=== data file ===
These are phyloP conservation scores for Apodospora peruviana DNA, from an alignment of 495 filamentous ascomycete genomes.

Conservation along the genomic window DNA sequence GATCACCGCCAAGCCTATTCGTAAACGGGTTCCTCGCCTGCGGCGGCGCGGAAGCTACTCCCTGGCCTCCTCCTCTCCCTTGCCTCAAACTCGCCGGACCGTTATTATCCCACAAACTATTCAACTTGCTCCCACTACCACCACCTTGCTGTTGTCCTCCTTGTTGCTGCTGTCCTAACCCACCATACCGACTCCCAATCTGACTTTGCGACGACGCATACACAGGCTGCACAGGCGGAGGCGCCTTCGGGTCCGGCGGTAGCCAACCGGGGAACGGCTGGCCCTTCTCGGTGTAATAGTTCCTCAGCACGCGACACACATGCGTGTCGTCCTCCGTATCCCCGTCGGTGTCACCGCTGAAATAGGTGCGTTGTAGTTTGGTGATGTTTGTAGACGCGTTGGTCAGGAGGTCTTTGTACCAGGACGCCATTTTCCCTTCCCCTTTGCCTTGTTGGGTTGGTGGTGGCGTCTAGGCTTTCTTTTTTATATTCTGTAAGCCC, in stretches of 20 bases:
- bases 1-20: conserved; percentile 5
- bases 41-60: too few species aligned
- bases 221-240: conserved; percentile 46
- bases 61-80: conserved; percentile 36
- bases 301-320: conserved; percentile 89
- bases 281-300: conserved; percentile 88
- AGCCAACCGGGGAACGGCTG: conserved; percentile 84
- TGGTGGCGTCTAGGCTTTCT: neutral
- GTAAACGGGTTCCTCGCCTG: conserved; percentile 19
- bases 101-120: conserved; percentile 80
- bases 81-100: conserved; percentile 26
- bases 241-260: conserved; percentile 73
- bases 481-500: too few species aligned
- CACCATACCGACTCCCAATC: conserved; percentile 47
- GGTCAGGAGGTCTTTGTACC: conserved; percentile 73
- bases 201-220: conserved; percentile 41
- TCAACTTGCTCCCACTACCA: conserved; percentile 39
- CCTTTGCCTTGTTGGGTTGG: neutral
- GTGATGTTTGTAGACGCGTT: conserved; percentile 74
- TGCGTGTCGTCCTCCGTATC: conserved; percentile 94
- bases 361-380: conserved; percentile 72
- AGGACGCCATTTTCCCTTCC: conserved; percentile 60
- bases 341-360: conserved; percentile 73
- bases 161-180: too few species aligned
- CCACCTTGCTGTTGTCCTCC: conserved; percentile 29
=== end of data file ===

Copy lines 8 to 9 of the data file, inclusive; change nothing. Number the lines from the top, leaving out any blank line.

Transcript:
- bases 281-300: conserved; percentile 88
- AGCCAACCGGGGAACGGCTG: conserved; percentile 84